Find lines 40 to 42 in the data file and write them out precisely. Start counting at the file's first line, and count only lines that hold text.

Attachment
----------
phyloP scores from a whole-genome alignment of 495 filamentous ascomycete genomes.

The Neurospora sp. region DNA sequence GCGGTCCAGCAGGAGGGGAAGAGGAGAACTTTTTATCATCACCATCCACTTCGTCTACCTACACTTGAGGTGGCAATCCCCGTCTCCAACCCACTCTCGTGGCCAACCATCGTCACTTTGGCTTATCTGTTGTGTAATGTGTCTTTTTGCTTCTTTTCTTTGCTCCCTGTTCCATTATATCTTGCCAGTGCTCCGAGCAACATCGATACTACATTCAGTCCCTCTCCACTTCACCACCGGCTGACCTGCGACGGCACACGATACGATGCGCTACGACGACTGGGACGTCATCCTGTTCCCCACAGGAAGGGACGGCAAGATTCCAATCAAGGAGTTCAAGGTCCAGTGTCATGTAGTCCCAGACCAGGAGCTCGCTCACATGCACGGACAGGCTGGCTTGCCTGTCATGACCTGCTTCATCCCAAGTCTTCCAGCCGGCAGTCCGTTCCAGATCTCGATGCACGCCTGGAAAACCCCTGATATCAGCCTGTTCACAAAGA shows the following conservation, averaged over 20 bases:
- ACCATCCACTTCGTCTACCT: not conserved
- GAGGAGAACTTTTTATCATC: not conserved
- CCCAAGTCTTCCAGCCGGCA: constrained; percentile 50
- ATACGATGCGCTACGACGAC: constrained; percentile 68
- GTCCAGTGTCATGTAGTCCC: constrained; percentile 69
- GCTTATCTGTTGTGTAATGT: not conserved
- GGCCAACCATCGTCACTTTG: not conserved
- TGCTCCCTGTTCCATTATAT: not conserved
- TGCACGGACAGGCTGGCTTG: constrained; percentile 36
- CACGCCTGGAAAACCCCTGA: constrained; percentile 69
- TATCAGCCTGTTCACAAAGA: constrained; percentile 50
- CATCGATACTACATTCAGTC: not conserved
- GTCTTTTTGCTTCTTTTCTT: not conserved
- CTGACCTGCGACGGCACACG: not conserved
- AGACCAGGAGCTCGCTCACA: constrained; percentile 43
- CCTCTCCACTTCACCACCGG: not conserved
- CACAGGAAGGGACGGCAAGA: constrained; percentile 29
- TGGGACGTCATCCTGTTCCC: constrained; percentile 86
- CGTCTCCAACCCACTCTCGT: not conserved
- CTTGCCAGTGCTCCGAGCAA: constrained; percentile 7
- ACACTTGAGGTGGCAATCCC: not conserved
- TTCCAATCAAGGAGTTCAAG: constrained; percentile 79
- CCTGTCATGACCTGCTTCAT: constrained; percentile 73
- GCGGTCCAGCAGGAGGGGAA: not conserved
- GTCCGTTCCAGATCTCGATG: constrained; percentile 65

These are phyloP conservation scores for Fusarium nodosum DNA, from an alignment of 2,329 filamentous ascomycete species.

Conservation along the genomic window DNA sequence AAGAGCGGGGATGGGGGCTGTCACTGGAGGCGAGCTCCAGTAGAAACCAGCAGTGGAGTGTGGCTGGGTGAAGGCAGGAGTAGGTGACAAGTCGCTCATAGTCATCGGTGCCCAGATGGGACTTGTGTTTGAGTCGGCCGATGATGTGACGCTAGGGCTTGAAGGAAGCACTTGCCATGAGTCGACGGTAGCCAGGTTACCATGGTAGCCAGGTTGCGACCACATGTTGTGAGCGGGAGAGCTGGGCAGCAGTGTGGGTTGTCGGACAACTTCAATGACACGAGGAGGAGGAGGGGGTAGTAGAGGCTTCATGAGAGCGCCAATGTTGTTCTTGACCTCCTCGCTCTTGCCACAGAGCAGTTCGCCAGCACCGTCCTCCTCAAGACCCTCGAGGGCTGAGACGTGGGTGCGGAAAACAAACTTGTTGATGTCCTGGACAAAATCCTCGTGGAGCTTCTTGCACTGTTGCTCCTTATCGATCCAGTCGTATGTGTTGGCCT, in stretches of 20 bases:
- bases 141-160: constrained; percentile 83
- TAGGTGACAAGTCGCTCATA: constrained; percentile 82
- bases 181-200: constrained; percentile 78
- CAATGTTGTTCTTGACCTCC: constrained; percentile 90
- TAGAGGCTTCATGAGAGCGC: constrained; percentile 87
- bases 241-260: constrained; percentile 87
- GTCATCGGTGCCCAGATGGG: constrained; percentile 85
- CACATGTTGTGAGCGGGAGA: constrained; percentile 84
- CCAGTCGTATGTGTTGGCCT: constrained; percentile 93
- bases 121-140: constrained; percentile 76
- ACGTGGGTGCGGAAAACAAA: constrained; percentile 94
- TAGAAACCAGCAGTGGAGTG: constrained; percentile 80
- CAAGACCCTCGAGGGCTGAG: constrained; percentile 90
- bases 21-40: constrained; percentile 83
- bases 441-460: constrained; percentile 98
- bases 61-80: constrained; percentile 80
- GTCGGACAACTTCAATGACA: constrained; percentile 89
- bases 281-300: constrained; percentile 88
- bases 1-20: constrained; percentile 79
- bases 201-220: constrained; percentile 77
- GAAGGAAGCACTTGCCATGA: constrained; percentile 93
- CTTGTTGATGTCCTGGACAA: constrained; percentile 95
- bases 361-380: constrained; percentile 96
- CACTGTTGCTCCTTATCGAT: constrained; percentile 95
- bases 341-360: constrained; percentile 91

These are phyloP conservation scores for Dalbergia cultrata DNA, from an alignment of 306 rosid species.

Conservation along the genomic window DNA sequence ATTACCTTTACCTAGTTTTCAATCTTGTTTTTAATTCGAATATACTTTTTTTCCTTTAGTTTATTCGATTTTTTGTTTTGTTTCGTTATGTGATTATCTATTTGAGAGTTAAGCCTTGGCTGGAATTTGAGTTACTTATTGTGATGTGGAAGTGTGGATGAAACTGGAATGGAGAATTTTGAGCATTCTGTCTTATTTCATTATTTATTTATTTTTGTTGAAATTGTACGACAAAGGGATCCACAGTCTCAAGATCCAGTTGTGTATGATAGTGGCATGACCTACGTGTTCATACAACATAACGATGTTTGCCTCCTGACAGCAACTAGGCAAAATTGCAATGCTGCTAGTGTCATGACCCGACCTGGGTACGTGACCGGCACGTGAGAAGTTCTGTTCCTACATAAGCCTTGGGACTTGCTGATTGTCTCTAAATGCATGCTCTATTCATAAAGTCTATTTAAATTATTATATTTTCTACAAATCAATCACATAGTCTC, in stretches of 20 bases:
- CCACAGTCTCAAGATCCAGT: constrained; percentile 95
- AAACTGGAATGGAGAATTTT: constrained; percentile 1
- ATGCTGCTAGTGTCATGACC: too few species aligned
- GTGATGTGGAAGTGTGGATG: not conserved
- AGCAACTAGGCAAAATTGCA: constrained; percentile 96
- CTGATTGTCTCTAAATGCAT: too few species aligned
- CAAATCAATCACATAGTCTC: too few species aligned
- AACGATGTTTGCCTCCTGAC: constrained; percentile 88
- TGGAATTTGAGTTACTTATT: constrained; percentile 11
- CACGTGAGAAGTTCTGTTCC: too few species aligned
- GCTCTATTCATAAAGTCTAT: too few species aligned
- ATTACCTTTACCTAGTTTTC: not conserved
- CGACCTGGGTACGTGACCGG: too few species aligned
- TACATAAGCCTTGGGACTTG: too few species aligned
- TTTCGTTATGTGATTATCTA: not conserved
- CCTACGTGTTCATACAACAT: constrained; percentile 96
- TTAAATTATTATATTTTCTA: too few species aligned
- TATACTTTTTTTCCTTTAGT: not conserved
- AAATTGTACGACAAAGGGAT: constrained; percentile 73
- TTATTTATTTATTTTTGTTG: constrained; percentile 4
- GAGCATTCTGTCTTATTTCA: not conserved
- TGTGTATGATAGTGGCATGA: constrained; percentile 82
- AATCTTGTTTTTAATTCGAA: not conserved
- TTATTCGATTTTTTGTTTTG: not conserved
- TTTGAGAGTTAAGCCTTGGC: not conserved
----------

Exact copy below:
- ACGTGGGTGCGGAAAACAAA: constrained; percentile 94
- TAGAAACCAGCAGTGGAGTG: constrained; percentile 80
- CAAGACCCTCGAGGGCTGAG: constrained; percentile 90